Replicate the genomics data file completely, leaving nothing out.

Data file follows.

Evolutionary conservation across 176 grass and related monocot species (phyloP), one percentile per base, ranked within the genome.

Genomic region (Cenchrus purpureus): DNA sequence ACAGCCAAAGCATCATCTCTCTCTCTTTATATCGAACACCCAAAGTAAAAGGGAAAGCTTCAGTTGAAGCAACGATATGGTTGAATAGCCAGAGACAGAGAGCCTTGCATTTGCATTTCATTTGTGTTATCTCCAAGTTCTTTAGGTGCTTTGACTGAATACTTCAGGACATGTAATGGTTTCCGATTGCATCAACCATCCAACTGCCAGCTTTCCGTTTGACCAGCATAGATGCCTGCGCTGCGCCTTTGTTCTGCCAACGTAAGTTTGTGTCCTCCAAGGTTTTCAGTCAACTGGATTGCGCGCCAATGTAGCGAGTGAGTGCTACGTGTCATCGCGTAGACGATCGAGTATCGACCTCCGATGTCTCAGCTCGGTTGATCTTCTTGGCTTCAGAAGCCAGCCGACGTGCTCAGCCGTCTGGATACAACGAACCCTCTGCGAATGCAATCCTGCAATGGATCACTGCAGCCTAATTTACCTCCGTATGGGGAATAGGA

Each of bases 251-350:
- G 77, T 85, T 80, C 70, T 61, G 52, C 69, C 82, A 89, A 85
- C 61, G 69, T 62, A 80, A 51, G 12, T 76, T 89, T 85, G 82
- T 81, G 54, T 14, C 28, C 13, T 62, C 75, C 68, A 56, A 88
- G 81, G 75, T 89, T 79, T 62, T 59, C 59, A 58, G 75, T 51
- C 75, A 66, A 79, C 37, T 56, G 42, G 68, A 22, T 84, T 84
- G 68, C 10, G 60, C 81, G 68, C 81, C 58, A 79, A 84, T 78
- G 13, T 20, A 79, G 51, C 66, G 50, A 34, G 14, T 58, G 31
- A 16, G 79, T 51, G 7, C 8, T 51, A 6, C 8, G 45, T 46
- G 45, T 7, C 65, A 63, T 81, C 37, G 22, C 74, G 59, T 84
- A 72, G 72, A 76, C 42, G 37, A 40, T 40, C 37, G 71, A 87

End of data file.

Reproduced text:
Evolutionary conservation across 176 grass and related monocot species (phyloP), one percentile per base, ranked within the genome.

Genomic region (Cenchrus purpureus): DNA sequence ACAGCCAAAGCATCATCTCTCTCTCTTTATATCGAACACCCAAAGTAAAAGGGAAAGCTTCAGTTGAAGCAACGATATGGTTGAATAGCCAGAGACAGAGAGCCTTGCATTTGCATTTCATTTGTGTTATCTCCAAGTTCTTTAGGTGCTTTGACTGAATACTTCAGGACATGTAATGGTTTCCGATTGCATCAACCATCCAACTGCCAGCTTTCCGTTTGACCAGCATAGATGCCTGCGCTGCGCCTTTGTTCTGCCAACGTAAGTTTGTGTCCTCCAAGGTTTTCAGTCAACTGGATTGCGCGCCAATGTAGCGAGTGAGTGCTACGTGTCATCGCGTAGACGATCGAGTATCGACCTCCGATGTCTCAGCTCGGTTGATCTTCTTGGCTTCAGAAGCCAGCCGACGTGCTCAGCCGTCTGGATACAACGAACCCTCTGCGAATGCAATCCTGCAATGGATCACTGCAGCCTAATTTACCTCCGTATGGGGAATAGGA

Each of bases 251-350:
- G 77, T 85, T 80, C 70, T 61, G 52, C 69, C 82, A 89, A 85
- C 61, G 69, T 62, A 80, A 51, G 12, T 76, T 89, T 85, G 82
- T 81, G 54, T 14, C 28, C 13, T 62, C 75, C 68, A 56, A 88
- G 81, G 75, T 89, T 79, T 62, T 59, C 59, A 58, G 75, T 51
- C 75, A 66, A 79, C 37, T 56, G 42, G 68, A 22, T 84, T 84
- G 68, C 10, G 60, C 81, G 68, C 81, C 58, A 79, A 84, T 78
- G 13, T 20, A 79, G 51, C 66, G 50, A 34, G 14, T 58, G 31
- A 16, G 79, T 51, G 7, C 8, T 51, A 6, C 8, G 45, T 46
- G 45, T 7, C 65, A 63, T 81, C 37, G 22, C 74, G 59, T 84
- A 72, G 72, A 76, C 42, G 37, A 40, T 40, C 37, G 71, A 87